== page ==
"Digital Street Game is a research project developed by Michele Chang and Elizabeth Goodman, design researchers working with Intel Research's People and Practices Group. The research goals of this project are to gain a better understanding of how games can be integrated into everyday life, how technology can play a role in fostering engagement in urban places, and how collective views can aid in building community.

"But most importantly, the game is an excuse to get out and have some fun."

But wait, here's more:

The object: "To dominate New York City through public acts of stupidity, foolishness, and fun (hereinafter referred to as "stunts")."

Stunts: "...Stunts have three elements: a prop a game, and a wildcard. Props are objects you'd find around a city, like coffee cups or fire hydrants. Games are any traditional game, like jump rope or hopscotch. And wildcards are urban situations, events, or attributes, like the St. Patrick's Day Parade or 'vice.'"

All in all, digitally-enhanced street-game-wise, this one seems to be amongst the best and bravest. It makes me happier just knowing that such silliness is brewing in the big cities.


Thanks for the link Nonsense NYC and he who is known as "Noise E. Pirhanna."

FOUND Magazine

By collecting and displaying discarded notes and photos and scraps, FOUND magazine creates a kind of conceptual frame around them, helping us see their depth and expressiveness. It takes a playful eye to find the kinds of things found in FOUND. It's an art in itself, building on the everyday to reach the transcendent, remarkably similar in spirit to, for example, to kids playing in a vacant lot, and, coincidentally, Junkyard Sports.

They explain: "we collect FOUND stuff: love letters, birthday cards, kids' homework, to-do lists, ticket stubs, poetry on napkins, doodles- anything that gives a glimpse into someone else's life. anything goes. we certainly didn't invent the idea of found stuff being cool. every time we visit our friends in other towns, someone's always got some kinda unbelievable found note or photo on their fridge. we wanted to make a magazine so that everyone can check out all the strange, hilarious and heartbreaking things people've picked up."

Online, be sure to take a look at FOUND's Find of the Week as well as their collection of found notes, and found photographs.


Thanks for this find go to Scrubbles

message to a PE teacher re. Junkyard Sports

Almost regardless of what other developmental purposes playing a sport might have, if children experience playing sports as fun, those objectives all become so much easier to reach, so much more joyfully.

Fewer and fewer school children seem to have actually experienced anything close to playing sports for the fun of it.

When we were their age, we knew how to play for fun. We'd have these neighborhood pick-up games that anybody who wanted to could play. And we'd play them maybe on the sidewalk, or in the street, or on some currently vacant lawn. And if we didn't have a ball or bat or whatever, we'd make them out of whatever we had with us or could find.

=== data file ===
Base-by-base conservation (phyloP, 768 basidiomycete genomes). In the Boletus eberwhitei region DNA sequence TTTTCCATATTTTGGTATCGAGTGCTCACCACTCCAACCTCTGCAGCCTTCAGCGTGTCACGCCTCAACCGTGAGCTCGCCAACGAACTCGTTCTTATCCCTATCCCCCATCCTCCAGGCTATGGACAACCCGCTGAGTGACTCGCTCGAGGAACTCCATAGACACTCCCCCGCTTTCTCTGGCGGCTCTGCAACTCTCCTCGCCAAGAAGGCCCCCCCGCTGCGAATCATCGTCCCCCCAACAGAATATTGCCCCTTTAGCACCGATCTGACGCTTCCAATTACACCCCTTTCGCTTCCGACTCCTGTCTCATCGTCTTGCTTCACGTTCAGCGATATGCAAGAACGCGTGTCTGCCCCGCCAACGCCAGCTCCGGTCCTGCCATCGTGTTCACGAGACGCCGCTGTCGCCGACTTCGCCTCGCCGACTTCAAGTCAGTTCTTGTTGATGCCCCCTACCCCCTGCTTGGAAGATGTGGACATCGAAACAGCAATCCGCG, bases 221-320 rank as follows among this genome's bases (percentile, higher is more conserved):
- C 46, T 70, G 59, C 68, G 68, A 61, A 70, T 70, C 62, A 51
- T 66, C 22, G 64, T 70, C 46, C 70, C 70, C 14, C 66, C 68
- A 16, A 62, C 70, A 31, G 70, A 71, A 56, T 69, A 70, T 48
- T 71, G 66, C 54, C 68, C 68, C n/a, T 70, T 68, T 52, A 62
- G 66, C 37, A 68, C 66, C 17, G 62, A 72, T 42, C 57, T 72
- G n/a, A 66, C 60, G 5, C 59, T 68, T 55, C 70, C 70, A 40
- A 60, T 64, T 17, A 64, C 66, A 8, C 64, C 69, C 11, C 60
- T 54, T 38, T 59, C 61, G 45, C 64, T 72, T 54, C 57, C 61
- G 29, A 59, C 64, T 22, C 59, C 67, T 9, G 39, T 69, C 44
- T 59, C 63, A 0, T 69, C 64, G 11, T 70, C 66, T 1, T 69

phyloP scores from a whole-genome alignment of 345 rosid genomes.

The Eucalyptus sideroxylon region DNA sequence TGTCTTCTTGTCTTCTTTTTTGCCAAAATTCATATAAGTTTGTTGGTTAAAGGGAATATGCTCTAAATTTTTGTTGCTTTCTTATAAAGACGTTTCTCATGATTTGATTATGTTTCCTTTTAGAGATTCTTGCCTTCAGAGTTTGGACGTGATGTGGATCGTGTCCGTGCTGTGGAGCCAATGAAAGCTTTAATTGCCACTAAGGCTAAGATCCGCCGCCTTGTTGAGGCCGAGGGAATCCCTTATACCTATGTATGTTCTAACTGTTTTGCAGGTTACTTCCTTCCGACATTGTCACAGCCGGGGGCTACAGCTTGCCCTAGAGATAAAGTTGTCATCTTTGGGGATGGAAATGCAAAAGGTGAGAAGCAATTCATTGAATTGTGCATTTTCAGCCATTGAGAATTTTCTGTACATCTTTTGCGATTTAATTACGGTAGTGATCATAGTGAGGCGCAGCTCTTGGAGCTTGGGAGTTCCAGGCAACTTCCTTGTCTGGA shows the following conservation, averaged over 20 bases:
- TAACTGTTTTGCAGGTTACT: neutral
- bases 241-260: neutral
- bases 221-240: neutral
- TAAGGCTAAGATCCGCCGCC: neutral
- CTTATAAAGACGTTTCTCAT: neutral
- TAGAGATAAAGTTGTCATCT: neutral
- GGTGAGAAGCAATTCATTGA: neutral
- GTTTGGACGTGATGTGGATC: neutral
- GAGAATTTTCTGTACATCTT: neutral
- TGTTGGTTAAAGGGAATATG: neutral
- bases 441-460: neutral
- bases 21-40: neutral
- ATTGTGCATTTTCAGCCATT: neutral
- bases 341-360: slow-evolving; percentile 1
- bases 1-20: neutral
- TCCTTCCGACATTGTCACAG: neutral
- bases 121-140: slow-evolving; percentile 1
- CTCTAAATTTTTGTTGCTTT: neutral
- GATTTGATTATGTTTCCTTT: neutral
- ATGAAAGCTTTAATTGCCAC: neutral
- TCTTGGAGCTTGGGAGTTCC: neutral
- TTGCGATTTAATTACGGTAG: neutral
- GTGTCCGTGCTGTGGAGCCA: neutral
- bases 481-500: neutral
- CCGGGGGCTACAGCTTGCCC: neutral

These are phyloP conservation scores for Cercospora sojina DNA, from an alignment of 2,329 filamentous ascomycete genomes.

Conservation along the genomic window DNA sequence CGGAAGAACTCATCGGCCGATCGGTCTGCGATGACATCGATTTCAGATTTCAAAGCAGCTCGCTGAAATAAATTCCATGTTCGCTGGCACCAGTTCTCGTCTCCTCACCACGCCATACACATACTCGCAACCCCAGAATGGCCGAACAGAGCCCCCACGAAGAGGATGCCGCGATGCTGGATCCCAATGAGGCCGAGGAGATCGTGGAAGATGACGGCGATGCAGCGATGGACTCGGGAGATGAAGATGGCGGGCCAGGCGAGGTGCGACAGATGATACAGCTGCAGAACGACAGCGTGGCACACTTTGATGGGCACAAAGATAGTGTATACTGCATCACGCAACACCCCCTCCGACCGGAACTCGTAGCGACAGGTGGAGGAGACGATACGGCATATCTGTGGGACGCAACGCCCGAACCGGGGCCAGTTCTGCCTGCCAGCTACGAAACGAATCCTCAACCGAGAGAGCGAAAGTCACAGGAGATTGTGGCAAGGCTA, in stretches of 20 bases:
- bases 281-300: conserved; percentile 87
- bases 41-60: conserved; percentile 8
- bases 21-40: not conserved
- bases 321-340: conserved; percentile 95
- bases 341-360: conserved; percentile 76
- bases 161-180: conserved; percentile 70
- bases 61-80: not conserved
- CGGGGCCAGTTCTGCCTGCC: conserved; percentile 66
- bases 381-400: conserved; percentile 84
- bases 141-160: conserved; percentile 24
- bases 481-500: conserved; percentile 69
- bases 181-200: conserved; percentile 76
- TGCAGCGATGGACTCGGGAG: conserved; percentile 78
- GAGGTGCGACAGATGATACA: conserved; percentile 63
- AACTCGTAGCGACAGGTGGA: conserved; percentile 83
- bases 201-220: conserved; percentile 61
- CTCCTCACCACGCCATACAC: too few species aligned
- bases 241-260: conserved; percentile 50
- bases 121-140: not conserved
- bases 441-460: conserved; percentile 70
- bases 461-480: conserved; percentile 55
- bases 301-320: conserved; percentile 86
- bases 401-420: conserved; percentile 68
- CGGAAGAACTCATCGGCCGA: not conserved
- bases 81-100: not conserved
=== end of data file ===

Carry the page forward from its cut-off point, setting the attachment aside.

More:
We'd play games like stickball, wallball, stoopball and boxball – using unofficial equipment to play in unofficial spaces; changing the rules if we had to so it could be played by anyone who wants to; for the fun of it. In the experience of playing improvisational, homemade, environmentally sensitive sports, even winning isn't as important as fun.

These games are the foundation for a new sports event, designed specifically to restore the sense of fun to sports. It's called "Junkyard Sports," as comprehensively described in a book of the same name. Like the TV show "Junkyard Wars" (except for the "war" part) Junkyard Sports events are played in phases. During the first phase two or more teams each create a new Junkyard Sport – one that everyone has fun playing, and that takes full advantage of where it is played and what there is to play with. The second phase begins when everyone plays everyone else's sport.

And therein lies the event: fun, physical, collaborative, creative, competitive, ecologically sensitive, and just about infinitely extensible. It's an event that brings fun back into sports, that challenges kids almost at every level: intellectually, physically, socially. An event that you can hold every week, for every class or for several classes at the same time, that the kids can more or less run themselves, for the whole community, even.

Getting to lead a Junkyard Sports event is almost the opposite of what you do and how you are when you hold drill and practice sessions. You're less a gym teacher and more a Junkmaster. You find yourself gathering collections of recycled material (junk), scouting unexpected locations for the event to be held in. During the event, you're doing more cheering than what you might call "teaching" or leading" – even though you are constantly doing both.